Newtyle, Angus, Scotland Genealogy
Parish # 314
This is a guide to the history and major genealogical records of Scotland as they pertain to the parish of Newtyle. To learn more about how to use these records to search for your ancestors, go to the Scotland: Research Strategies for Locating Births, Marriages and Deaths|Scotland: Research Strategies.
- 1 History
- 2 Census Records
- 3 Church Records
- 4 Civil Registration Records
- 5 Probate Records
- 6 References
NEWTYLE, a parish, in the county of Forfar; 2¼ miles (S. by E.) from Meigle. This place is conjectured to have taken its name from the slate, or material for tiles, found in the hills of the parish. The church accommodates 550 persons with sittings, but is a very plain edifice, erected in 1767. There is a place of worship for members of the United Secession.
The New Statistical Account of Scotland (pub. 1834-45) offers uniquely rich and detailed parish reports for the whole of Scotland, covering a vast range of topics including history, agriculture, education, trades, religion and social customs. The reports, written by the parish ministers, are available online at http://edina.ac.uk/stat-acc-scot/. Click on ‘Browse scanned pages’ then search the parish reports for your parish of interest. Also available at the Family History Library.
A census is a count and description of the population, taken by the government, arranged by locality and by household. Read more about census records.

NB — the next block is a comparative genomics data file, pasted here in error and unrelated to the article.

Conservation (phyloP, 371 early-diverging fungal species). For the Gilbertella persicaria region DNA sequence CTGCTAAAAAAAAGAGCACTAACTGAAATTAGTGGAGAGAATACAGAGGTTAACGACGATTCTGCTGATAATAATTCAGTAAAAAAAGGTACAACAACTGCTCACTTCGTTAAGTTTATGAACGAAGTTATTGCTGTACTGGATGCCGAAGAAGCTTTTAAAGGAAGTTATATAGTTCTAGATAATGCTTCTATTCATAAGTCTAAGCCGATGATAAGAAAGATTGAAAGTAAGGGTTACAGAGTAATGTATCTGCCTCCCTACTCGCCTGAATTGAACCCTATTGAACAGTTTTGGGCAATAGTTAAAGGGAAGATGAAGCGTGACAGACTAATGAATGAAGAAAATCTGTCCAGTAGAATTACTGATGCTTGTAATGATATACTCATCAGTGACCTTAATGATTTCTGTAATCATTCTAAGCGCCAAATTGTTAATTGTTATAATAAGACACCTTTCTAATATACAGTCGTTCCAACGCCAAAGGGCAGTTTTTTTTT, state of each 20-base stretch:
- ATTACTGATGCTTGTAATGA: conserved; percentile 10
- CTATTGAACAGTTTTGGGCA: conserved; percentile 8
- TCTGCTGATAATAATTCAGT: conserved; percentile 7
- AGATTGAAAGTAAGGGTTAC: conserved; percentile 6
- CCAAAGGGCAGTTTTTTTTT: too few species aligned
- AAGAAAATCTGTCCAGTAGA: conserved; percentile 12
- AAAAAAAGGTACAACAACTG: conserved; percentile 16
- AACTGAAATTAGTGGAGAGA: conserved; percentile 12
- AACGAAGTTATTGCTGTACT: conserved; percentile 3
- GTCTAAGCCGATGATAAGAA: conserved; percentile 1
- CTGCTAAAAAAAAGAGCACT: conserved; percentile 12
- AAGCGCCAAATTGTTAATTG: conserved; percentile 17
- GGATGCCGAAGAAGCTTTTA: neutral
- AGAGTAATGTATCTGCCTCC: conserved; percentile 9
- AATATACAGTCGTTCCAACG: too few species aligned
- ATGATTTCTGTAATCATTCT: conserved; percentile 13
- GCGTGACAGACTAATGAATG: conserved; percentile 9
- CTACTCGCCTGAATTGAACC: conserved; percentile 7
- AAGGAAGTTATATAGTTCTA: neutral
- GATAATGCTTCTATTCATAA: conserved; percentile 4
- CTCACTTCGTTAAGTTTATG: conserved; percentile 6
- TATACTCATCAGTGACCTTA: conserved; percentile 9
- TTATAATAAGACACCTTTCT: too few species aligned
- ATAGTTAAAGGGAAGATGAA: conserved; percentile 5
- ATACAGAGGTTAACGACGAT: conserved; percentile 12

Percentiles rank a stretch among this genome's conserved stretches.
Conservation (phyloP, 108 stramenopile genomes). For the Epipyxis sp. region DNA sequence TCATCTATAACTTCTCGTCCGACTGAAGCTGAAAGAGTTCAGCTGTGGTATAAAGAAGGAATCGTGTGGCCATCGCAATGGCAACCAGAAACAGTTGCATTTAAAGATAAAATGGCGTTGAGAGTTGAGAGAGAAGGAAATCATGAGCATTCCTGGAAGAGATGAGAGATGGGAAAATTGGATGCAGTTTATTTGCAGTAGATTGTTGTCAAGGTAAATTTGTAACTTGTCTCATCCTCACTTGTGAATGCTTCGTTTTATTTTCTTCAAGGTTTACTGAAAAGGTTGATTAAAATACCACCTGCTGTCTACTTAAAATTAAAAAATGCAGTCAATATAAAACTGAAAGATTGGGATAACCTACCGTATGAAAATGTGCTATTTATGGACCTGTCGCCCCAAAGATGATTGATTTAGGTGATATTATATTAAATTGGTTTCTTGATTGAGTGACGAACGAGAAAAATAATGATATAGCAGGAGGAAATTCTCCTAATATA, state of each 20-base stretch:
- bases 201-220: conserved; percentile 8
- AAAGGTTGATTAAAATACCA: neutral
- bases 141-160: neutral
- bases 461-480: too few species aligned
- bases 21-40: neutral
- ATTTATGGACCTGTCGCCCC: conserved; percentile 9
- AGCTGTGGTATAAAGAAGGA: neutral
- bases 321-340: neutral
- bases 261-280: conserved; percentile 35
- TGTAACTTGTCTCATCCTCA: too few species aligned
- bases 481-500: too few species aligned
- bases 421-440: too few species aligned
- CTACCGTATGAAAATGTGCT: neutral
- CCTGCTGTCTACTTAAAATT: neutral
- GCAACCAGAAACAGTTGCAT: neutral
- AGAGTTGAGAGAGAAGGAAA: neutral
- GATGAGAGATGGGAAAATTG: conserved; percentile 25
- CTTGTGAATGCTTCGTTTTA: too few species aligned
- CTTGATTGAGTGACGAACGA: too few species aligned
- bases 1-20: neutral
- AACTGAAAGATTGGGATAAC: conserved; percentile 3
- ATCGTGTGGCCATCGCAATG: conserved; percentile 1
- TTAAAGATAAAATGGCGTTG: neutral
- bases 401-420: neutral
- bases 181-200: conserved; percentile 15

Here is a list of the Family History Library microfilm numbers for the census records of Newtyle, as well as the library numbers for any surname indexes available:
|| FHL Film Number
|| Surname Indexes|
|| 6086580 (12 fiche)|
The 1901 census of Scotland is indexed on www.scotlandspeople.gov.uk. To use it, you must register and pay a small access fee. All available censuses, 1841-1901, are indexed on this website. It may be easier for you to pay to use the website rather than access the separate indexes through the library.
The Established Church of Scotland was Presbyterian. Read more about church records.
Here are the pre-1855 records that exist for this parish.
Established Church—Old Parochial Registers
| Record Type
|| Years Covered
|| FHL Film Number|
Condition of Original Registers—
Indexed: For an index to these records, see Scotland’s People website, a pay-for-view website. The Scottish Church Records Index is also still available at the Family History Library in Salt Lake City. Some records may also be indexed in other FamilySearch collections for Scotland.
Births: The first entry is dated 1701 and there are only four entries from June 1754–January 1757. The record is defective for 1772. Mothers’ names are not recorded until September 1744.
Marriages: The marriage record is blank from June 1744–July 1747 and July 1752–June 1756. There is only one entry each for 1748, 1757, 1759 and 1766, respectively and the record is blank from October 1771–February 1773.
Deaths: There are only four entries from December 1774–March 1777.
Source: Key to the Parochial Registers of Scotland, by V. Ben Bloxham, pub. 1970. British Book 941 K23b.
Established Church—Kirk Session Records
Minutes 1648–1657, 1663–1807, 1825–1950
Note: Available at the National Archives of Scotland, Edinburgh, record CH2/284.